Mendelsohn skilfully weaves all these strands into a sturdy cloth that, hoisted into a sail, keeps the narrative moving along at a satisfying clip. He draws many parallels between the feelings and actions of Telemachus, Odysseus and Penelope and those of himself, his father and mother. The juxtaposition of the various stories seems natural, not forced; and the reader feels grateful for being introduced or re-introduced to a work of such monumental importance. In this fast-paced, post-literate age, few are those with the inclination to read this classic of western literature, but even fewer are those who actually take the time to do so.
Mendelsohn is a great stylist with Proustian proclivities that become apparent when he piles up adjectival and subordinate clauses so deeply as to seem like rolling waves upon the sea. The narrative journey is filled with many twists and turns, as when Mendelsohn, in what is supposedly a momentary aside about his father’s circuitous way of telling stories, detours into a series of anecdotes and associations.
“On the first night of the ‘Retracing the Odyssey’ cruise, as we were dressing for the captain’s cocktail party, he started to button himself into a shiny brown shirt, and I said, Daddy, we’re on a Mediterranean cruise, you can’t wear brown polyester, and I took the shirt and walked to the balcony and threw it into the sea. Whaaat!?! he cried, that was an expensive shirt! He strode across the stateroom to the balcony and looked forlornly down as the shirt, which on contact with the water had taken on a dense animal gleam, like the skin of a seal, briefly bobbed along until it finally sank under its own weight.”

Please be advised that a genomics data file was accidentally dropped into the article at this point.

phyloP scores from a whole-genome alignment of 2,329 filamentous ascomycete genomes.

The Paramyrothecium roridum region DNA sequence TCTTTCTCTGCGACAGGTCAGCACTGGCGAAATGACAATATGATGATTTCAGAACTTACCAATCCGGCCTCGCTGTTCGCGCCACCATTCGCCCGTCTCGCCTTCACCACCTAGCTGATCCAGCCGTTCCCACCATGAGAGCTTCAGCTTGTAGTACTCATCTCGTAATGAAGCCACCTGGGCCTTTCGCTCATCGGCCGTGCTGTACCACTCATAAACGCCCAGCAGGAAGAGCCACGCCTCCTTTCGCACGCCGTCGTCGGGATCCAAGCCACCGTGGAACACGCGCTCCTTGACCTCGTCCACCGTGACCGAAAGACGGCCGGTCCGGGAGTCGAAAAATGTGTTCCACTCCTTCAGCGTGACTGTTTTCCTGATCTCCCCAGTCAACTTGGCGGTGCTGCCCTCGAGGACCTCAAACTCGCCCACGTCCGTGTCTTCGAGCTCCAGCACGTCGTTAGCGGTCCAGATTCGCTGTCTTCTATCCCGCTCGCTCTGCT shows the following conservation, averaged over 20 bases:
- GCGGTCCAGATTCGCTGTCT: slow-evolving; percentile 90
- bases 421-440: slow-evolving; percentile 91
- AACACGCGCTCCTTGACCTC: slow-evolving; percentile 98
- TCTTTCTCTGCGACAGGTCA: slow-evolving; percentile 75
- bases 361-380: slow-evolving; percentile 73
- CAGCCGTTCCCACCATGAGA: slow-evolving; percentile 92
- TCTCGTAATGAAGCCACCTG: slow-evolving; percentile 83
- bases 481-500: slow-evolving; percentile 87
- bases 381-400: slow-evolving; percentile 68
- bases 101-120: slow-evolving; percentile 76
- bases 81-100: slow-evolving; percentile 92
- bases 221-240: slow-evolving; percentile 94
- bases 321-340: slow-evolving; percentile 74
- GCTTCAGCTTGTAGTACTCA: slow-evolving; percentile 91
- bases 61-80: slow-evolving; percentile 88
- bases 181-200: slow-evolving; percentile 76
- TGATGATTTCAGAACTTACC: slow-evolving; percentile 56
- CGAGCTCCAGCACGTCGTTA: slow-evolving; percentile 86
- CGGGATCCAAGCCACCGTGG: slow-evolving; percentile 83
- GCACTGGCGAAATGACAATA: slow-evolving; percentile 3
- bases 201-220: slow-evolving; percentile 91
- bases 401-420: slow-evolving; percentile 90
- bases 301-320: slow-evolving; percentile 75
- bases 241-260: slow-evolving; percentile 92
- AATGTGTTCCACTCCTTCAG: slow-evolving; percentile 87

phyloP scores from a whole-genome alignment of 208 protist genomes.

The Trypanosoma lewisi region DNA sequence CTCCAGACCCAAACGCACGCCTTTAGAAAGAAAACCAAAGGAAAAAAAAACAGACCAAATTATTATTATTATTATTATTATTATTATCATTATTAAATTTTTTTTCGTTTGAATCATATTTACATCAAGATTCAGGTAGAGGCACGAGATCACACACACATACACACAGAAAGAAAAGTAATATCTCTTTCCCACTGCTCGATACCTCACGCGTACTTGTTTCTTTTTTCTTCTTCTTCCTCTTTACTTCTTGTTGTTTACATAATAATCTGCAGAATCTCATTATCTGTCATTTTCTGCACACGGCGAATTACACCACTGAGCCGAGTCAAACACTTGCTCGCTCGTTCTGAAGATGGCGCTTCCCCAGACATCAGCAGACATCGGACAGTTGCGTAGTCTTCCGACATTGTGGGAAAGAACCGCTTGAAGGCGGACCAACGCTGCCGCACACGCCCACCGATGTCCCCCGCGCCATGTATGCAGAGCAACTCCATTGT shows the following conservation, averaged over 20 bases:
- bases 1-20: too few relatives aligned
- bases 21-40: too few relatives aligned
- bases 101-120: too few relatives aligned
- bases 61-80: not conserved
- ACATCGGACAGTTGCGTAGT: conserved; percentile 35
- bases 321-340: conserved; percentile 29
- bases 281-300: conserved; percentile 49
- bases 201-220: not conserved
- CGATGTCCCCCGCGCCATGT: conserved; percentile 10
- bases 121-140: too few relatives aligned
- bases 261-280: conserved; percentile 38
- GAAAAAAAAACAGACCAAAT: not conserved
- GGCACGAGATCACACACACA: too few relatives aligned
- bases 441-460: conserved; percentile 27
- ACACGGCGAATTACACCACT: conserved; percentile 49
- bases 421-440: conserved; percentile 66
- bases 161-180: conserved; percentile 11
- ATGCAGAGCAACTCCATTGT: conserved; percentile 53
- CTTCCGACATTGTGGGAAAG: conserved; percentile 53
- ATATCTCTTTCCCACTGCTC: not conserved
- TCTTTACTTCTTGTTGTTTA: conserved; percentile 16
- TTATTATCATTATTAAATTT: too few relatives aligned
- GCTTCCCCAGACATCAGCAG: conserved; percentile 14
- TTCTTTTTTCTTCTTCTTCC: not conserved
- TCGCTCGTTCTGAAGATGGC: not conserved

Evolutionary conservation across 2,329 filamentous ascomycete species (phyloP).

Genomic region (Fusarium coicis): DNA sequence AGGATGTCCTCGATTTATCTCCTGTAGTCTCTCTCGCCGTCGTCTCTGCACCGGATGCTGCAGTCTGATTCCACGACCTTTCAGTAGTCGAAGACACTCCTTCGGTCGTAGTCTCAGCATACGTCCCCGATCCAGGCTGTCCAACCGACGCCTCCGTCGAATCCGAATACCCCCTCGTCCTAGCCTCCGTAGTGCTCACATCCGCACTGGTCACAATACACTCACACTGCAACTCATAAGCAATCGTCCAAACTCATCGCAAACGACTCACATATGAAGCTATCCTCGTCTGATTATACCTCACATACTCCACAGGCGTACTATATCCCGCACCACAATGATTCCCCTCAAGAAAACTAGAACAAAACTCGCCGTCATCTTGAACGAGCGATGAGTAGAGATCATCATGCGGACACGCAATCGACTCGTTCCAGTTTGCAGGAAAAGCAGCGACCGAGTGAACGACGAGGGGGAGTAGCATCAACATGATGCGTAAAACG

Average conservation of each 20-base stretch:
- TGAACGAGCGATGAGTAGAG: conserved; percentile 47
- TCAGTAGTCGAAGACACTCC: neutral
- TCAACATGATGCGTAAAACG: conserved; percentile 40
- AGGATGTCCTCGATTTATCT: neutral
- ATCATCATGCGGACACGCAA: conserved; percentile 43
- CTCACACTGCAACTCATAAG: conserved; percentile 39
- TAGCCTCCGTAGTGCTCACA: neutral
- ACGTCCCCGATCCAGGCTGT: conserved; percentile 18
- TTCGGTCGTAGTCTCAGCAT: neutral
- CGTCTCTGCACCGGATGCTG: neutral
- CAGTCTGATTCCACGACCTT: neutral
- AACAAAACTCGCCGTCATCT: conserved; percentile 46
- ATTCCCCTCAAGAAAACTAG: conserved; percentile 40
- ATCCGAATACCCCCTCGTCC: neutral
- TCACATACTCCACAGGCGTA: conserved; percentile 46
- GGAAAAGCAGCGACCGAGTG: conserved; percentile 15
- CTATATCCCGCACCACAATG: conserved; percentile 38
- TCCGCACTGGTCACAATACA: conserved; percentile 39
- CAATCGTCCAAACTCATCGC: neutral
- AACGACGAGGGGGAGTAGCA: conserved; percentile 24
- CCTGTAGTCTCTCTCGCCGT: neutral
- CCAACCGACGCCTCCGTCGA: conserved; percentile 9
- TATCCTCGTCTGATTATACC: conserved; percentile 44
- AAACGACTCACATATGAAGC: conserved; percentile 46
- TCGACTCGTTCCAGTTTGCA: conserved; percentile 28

Always well written, Mendelsohn’s prose reflects his erudite knowledge of Greek language, ideas and literature; for example, when he explains the penchant of the ancient Greeks for “ring composition,” in which the storyteller loops the story back to some earlier episode, or ahead to some future event, to explain the current action.
Structured like Homer’s epic poem, An Odyssey begins with the Proem, a Greek word that means “before the story,” and continues through sections named Telemachy (education), Apologoi (adventures), Nostos (homecoming), Anagnorisis (recognition), and Sema (the sign). Mendelsohn also frequently uses words like “polytropic” and “homophrosyne,” but always in such a way as to educate, rather than alienate, the reader. Caveat: pay attention because when these terms recur, Mendelsohn, like the college professor that he is, expects you to know them.
“Few sons are the equals of their fathers; most fall short, all too few surpass them,” Athena, the goddess of wisdom and war, observes in The Odyssey, a theme that becomes a central tenet in Mendelsohn’s own voyage of discovery. I was surprised to realize that Homer’s epic poems also explore more delicate, Austenesque themes of domestic relations and human intimacy, as if to remind us that the ancients, despite their rugged lives, were no less human or domesticated than we.
Mendelsohn is the author of several books including The Lost, an epic-sized investigation into six of his relatives who perished in the Holocaust; and The Elusive Embrace, a memoir about his life as a son, father and gay man. An Odyssey is every bit as compelling as these previous books, but without the excess ballast that weighed down The Lost and made me abandon it long before it reached its destination.